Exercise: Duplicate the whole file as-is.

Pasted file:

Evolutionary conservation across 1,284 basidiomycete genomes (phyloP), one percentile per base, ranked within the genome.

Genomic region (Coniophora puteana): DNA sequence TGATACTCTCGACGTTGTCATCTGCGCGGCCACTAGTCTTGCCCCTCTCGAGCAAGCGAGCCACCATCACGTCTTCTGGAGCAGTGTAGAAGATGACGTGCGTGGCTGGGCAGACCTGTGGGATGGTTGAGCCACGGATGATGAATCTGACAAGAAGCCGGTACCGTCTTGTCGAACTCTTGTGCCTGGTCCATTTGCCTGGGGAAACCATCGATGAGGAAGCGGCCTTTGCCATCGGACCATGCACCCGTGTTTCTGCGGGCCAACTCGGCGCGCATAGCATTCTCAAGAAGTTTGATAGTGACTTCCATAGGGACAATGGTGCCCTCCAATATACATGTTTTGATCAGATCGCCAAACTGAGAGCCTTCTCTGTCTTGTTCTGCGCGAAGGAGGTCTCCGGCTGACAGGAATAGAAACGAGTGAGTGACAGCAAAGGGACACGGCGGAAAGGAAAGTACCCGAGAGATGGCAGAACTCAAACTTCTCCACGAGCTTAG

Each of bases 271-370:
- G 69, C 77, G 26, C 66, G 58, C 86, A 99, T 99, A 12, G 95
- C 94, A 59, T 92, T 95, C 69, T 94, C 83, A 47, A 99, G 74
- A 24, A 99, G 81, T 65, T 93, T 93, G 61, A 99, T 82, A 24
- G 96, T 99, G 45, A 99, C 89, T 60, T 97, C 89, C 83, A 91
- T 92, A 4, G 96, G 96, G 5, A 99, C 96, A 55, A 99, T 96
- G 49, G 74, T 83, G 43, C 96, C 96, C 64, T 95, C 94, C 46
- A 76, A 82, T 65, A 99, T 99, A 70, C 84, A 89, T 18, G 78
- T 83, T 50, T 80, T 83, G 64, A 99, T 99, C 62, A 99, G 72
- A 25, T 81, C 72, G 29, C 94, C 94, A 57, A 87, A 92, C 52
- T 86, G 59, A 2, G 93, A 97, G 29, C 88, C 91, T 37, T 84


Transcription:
Evolutionary conservation across 1,284 basidiomycete genomes (phyloP), one percentile per base, ranked within the genome.

Genomic region (Coniophora puteana): DNA sequence TGATACTCTCGACGTTGTCATCTGCGCGGCCACTAGTCTTGCCCCTCTCGAGCAAGCGAGCCACCATCACGTCTTCTGGAGCAGTGTAGAAGATGACGTGCGTGGCTGGGCAGACCTGTGGGATGGTTGAGCCACGGATGATGAATCTGACAAGAAGCCGGTACCGTCTTGTCGAACTCTTGTGCCTGGTCCATTTGCCTGGGGAAACCATCGATGAGGAAGCGGCCTTTGCCATCGGACCATGCACCCGTGTTTCTGCGGGCCAACTCGGCGCGCATAGCATTCTCAAGAAGTTTGATAGTGACTTCCATAGGGACAATGGTGCCCTCCAATATACATGTTTTGATCAGATCGCCAAACTGAGAGCCTTCTCTGTCTTGTTCTGCGCGAAGGAGGTCTCCGGCTGACAGGAATAGAAACGAGTGAGTGACAGCAAAGGGACACGGCGGAAAGGAAAGTACCCGAGAGATGGCAGAACTCAAACTTCTCCACGAGCTTAG

Each of bases 271-370:
- G 69, C 77, G 26, C 66, G 58, C 86, A 99, T 99, A 12, G 95
- C 94, A 59, T 92, T 95, C 69, T 94, C 83, A 47, A 99, G 74
- A 24, A 99, G 81, T 65, T 93, T 93, G 61, A 99, T 82, A 24
- G 96, T 99, G 45, A 99, C 89, T 60, T 97, C 89, C 83, A 91
- T 92, A 4, G 96, G 96, G 5, A 99, C 96, A 55, A 99, T 96
- G 49, G 74, T 83, G 43, C 96, C 96, C 64, T 95, C 94, C 46
- A 76, A 82, T 65, A 99, T 99, A 70, C 84, A 89, T 18, G 78
- T 83, T 50, T 80, T 83, G 64, A 99, T 99, C 62, A 99, G 72
- A 25, T 81, C 72, G 29, C 94, C 94, A 57, A 87, A 92, C 52
- T 86, G 59, A 2, G 93, A 97, G 29, C 88, C 91, T 37, T 84